US History (AP) Antonakos

Name Jeremy Keeshin Ch# 10 pp. 280-290 Themes: Factions, Greed

“So What”
In the era of Jacksonian democracy, the changes that occurred were a function of the greed of certain groups at this time and how they sought to implement their beliefs. The first real parties were established during this period. Jackson’s win in the election of 1828 was the first time a party and presidential campaign was set up with the focus of backing a certain candidate. John Quincy Adams, the victor of the 1824 election, helped lay the groundwork for this party. His narrow win, with the help of Clay and the House of Representatives, invited the opposition to target him. When Jackson won in the following election, he was quite a decisive and dynamic president. During Jackson’s term, he really pushed for certain issues. In regards to Indian removal, Jackson felt that it was a necessary thing and must happen briskly. He had almost a duty to the Southern states to speed this ousting because they aided him so much politically. He forcefully backed this bill to remove all the Cherokee Indians. When it passed the Senate and House of Representatives, the ensuing Trail of Tears was a sad demonstration of the greed and inhumanity of the administration. This just continued the United States’ paradoxical view on freedom. They would force Native Americans out of their land and force blacks to be slaves, while they would promote the great institution of liberty. There were many other demonstrations of greed and factions in Jackson’s administration. The Peggy Eaton affair was an almost childlike scenario where the cabinet members resigned after their wives could not get along socially. The nullification crisis was an important demonstration of regionalism versus nationalism when Jackson threatened military action to silence South Carolina’s call for the voiding of the new duties. Even furthering this was the conflict between Biddle and Jackson on the continuing question of the constitutionality of the bank. The issue went back and forth after Congress renewed the charter, as Jackson vetoed it and later rode this anti-bank platform all the way to the 1832 presidency. So what was the reason that Jacksonian democracy mattered? It mattered because it planted the initial seeds of popular participation in government as well as groups having heavy political influence. Jackson’s forceful removal of the Indians was mainly because of a debt he owed to the South. It marked the start of nationwide, influential parties and started the nation into a phase of great dissent.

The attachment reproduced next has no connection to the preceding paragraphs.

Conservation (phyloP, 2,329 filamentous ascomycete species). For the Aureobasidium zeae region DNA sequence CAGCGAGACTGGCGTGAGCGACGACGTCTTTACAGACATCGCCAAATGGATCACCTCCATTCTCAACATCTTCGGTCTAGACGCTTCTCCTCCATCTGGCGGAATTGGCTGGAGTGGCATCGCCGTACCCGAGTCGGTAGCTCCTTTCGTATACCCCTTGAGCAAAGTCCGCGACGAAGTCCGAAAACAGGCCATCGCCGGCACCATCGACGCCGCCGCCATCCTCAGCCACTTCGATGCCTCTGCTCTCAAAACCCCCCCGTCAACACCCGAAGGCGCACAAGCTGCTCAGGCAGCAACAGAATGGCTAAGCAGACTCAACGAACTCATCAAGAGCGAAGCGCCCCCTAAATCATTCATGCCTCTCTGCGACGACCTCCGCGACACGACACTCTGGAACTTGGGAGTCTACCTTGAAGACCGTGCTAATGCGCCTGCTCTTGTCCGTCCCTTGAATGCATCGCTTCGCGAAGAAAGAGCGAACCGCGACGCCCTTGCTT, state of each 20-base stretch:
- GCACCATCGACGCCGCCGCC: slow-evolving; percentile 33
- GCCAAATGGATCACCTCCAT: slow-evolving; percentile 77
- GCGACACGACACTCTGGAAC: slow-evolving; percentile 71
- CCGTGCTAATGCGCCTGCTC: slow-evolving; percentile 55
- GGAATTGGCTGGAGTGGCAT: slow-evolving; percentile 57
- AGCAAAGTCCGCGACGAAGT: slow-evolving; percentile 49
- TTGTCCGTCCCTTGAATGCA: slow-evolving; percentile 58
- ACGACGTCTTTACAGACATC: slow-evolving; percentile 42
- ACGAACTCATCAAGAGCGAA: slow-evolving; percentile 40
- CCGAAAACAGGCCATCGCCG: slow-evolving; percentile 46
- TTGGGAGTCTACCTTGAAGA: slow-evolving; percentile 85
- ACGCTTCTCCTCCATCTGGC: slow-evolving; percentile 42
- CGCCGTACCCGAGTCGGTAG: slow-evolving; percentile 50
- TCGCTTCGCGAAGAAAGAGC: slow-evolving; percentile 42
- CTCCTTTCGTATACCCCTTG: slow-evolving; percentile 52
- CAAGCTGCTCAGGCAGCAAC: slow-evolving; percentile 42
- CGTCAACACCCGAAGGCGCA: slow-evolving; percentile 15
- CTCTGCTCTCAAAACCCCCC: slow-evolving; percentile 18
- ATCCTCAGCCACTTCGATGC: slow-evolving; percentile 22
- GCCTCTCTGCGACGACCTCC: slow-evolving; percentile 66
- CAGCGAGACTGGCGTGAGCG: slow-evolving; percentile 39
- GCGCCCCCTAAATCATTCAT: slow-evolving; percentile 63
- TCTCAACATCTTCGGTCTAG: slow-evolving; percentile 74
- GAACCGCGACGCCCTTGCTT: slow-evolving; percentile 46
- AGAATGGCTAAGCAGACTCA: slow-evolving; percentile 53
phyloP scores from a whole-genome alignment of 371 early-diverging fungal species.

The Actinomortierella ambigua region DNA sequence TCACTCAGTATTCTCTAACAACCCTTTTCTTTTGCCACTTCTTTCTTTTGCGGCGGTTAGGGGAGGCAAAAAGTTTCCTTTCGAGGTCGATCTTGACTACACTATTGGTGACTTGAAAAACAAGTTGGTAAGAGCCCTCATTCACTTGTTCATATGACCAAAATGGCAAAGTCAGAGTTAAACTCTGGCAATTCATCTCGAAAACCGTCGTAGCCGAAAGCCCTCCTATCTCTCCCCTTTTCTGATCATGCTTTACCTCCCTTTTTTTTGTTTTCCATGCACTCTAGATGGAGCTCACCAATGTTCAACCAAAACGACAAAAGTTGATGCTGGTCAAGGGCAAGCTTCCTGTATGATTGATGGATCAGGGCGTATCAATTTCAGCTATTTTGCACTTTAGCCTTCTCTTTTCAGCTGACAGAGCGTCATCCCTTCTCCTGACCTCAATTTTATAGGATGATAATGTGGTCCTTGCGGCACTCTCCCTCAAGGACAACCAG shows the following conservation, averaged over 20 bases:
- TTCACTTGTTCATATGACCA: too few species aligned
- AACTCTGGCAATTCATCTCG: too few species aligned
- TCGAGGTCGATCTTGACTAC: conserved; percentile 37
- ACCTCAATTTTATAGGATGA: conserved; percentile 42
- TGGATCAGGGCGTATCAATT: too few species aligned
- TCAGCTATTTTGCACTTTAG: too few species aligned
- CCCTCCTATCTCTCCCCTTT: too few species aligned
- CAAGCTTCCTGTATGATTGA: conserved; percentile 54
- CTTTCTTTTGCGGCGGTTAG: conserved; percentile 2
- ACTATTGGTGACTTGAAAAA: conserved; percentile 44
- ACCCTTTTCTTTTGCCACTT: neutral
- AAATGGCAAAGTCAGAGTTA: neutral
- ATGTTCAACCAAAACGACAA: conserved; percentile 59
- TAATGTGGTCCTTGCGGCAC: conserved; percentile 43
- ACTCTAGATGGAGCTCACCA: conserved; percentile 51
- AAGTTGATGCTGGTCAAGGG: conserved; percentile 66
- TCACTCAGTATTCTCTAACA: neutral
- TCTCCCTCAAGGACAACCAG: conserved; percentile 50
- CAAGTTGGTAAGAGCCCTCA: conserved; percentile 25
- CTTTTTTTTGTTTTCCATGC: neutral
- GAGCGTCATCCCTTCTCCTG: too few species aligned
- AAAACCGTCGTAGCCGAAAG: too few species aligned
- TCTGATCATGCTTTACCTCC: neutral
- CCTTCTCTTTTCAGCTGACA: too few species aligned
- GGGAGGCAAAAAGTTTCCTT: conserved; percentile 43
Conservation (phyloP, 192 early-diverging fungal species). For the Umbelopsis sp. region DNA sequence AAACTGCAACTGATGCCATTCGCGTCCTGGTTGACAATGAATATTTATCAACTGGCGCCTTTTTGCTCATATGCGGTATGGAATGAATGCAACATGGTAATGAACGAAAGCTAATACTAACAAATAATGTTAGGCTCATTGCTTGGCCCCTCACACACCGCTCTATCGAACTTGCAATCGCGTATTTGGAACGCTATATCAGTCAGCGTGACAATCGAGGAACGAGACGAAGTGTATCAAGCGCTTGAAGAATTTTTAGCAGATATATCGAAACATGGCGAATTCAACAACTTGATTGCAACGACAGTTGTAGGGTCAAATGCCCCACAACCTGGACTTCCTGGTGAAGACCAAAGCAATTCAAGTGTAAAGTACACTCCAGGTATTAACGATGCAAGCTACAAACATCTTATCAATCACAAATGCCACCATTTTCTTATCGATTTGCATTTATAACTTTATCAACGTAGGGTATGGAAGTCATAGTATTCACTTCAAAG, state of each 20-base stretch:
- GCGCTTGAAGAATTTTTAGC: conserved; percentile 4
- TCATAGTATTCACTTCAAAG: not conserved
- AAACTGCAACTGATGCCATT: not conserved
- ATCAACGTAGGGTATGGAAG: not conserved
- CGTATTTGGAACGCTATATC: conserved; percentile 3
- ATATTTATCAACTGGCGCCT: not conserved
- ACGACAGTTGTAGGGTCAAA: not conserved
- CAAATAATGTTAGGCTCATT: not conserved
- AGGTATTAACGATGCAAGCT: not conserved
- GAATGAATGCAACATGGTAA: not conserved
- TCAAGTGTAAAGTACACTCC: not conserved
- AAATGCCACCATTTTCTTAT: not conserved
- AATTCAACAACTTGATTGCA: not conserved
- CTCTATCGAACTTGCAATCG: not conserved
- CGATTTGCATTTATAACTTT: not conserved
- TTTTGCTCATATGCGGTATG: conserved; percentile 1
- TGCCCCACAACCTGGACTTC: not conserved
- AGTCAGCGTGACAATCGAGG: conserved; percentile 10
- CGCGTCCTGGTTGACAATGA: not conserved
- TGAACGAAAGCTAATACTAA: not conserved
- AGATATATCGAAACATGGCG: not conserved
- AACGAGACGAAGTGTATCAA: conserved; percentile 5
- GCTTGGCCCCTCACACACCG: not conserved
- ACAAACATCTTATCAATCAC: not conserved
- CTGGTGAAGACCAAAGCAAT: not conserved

Trends/Ideas NATIONAL PARTIES/FACTIONS Henry Clay and “American System” Opposition lays foundation for Democratic Party PREJUDICE/GREED Trail of Tears and Indian Removal

Important Events/Legislation – include date and then a brief definition Tariff of abominations 1828, tariff that tries to please all but angers southern traders, 1832 lowers them a little Peggy Eaton Affair 1829, cabinet wives don’t receive her socially, all resign Trail of Tears 1828, military coerces Cherokees out of home to march to Oklahoma, approx. 13,000 die during trek Nullification, right of an individual state to set aside federal law, S. Carolina does so with Tariff of Abominations 1832 Bank War circa 1832, Biddle wants the bank, Jackson doesn’t, Biddle tries to re-charter 4 yrs early, Jackson vetoes

Significance: The battle between factional and national wants was raging during this period. “Who” – key personalities – a brief and compelling ID Jackson- loses 1824 election, but comes back to win in ’28, representative of the people, nationalist Crawford – chosen by Republican caucus J. Q. Adams- doesn’t get majority but wins pres., suspicious presidency Clay- misses final three, accused in fraud in Adams win, switching voters Calhoun- withdraws from pres., goes vice, disagrees much with Jackson Biddle- egotistical bank man J.keeshin